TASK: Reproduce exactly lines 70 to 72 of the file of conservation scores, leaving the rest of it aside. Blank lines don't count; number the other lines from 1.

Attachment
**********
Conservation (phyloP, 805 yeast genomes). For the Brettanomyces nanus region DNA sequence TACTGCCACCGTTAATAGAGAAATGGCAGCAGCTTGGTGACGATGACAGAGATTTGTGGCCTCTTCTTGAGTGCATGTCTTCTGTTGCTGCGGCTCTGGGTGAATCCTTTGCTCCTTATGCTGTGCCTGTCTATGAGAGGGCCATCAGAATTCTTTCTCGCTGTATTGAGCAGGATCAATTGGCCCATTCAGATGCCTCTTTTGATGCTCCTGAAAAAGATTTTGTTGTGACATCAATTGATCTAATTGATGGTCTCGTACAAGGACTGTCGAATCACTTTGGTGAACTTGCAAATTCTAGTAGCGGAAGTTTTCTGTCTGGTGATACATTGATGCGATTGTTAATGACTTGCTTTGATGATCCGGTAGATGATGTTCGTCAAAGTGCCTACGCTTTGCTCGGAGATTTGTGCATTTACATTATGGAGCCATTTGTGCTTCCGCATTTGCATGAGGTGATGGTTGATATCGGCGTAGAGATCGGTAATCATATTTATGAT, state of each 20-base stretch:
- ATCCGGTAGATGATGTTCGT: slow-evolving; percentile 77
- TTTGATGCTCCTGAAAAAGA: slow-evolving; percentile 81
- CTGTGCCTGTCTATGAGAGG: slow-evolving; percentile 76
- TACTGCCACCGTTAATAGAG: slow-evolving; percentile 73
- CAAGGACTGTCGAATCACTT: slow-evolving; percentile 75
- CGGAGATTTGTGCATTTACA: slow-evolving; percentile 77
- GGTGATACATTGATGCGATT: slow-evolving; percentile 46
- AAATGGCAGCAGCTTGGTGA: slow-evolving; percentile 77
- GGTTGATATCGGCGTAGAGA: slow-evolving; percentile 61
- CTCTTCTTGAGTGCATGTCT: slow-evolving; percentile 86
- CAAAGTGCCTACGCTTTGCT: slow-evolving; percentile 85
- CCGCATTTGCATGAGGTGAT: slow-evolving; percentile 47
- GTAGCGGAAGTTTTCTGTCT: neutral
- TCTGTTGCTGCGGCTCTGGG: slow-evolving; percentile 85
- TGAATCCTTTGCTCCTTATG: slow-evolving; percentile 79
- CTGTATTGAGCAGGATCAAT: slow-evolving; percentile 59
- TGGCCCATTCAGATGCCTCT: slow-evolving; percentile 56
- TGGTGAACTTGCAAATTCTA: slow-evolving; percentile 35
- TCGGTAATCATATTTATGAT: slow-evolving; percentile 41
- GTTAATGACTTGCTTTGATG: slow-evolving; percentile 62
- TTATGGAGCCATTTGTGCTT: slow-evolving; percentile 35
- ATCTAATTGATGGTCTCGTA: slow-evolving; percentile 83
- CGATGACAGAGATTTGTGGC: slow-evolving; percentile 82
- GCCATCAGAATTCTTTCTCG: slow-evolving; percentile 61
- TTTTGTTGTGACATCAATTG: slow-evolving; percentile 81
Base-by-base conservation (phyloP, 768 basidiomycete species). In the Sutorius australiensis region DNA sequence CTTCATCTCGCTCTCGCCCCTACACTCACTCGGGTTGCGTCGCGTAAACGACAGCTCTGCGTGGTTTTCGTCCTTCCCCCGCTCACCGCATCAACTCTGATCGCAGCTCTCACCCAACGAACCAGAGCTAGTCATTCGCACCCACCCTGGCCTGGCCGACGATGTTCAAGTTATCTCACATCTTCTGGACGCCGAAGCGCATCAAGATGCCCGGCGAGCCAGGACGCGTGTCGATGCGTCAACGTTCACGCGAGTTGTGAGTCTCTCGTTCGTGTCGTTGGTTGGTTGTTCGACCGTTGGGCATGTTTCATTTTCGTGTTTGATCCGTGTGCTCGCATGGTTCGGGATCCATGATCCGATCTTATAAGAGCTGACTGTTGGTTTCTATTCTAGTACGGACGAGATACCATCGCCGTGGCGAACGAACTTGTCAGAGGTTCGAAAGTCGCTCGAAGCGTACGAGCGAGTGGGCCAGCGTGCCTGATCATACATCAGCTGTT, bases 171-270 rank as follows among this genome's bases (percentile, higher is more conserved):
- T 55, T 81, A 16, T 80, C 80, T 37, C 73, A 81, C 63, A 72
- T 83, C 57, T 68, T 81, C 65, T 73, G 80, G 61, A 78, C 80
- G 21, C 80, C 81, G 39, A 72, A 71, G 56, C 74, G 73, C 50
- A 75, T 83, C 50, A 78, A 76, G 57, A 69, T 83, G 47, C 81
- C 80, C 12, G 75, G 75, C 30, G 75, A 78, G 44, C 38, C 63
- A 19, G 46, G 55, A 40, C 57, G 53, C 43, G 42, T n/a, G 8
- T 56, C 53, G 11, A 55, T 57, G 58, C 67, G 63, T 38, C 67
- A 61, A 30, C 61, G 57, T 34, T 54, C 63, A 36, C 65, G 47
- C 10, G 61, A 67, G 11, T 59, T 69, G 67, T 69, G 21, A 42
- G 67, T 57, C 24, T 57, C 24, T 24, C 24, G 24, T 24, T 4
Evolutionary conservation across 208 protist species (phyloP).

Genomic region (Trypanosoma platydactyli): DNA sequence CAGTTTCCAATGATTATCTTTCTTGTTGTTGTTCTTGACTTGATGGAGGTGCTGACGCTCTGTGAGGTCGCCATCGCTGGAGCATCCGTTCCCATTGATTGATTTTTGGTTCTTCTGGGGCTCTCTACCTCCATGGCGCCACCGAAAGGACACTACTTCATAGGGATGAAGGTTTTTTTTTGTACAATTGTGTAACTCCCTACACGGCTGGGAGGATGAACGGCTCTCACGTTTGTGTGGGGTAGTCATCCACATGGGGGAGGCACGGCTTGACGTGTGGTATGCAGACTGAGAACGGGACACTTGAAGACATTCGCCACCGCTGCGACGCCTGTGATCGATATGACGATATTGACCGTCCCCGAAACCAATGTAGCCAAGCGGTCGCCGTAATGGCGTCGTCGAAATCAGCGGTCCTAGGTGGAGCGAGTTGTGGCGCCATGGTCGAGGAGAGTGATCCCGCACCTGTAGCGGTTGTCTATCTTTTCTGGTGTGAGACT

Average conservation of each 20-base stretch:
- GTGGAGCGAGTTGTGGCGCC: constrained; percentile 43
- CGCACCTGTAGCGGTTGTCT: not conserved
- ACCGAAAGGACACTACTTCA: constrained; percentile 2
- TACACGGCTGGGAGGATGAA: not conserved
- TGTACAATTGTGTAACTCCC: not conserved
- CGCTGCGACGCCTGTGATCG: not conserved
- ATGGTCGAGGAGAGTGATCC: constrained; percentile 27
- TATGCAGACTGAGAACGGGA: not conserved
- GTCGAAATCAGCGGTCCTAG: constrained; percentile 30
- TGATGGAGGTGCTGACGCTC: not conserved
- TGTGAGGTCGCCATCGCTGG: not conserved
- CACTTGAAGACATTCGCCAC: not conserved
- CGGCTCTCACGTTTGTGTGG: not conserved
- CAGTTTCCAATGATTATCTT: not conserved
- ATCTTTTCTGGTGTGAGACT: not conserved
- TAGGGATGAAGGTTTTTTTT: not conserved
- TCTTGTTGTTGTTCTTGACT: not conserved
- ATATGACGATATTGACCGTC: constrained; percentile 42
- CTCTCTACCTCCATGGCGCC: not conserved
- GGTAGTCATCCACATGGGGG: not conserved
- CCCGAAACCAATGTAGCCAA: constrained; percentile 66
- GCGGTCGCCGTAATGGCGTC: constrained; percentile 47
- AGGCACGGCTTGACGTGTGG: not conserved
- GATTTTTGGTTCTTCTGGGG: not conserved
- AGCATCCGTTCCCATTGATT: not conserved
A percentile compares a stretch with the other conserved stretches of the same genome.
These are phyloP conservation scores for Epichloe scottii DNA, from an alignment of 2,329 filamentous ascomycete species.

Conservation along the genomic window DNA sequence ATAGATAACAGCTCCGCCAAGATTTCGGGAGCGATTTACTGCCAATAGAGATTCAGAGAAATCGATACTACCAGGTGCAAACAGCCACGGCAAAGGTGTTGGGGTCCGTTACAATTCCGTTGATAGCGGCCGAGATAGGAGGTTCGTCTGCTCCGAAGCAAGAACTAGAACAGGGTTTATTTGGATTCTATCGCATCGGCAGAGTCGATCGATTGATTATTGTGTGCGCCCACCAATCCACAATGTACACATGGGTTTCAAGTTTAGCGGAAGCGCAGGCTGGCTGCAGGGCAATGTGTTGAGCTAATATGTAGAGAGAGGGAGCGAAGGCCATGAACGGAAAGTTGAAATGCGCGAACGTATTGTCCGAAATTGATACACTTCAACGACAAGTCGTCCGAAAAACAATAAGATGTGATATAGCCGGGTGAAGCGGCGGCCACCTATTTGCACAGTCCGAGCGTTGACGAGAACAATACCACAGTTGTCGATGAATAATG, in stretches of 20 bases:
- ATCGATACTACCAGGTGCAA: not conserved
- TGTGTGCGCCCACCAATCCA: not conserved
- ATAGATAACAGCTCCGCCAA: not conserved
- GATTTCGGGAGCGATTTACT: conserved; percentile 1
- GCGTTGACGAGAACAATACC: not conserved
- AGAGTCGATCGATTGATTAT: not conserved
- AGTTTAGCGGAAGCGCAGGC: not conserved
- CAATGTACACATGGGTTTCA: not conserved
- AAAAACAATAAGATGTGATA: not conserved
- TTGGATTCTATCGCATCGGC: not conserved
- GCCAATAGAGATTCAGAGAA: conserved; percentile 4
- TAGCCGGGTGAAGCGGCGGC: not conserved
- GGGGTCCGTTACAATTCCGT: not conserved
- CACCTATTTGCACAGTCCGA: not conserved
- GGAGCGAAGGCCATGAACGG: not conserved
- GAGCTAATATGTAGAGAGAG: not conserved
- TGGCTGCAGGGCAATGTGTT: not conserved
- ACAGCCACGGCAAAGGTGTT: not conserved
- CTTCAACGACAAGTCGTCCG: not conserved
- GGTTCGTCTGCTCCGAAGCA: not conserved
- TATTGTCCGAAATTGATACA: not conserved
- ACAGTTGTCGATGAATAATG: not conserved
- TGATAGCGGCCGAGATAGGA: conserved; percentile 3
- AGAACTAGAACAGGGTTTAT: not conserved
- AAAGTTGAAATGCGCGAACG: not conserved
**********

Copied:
- TGTGTGCGCCCACCAATCCA: not conserved
- ATAGATAACAGCTCCGCCAA: not conserved
- GATTTCGGGAGCGATTTACT: conserved; percentile 1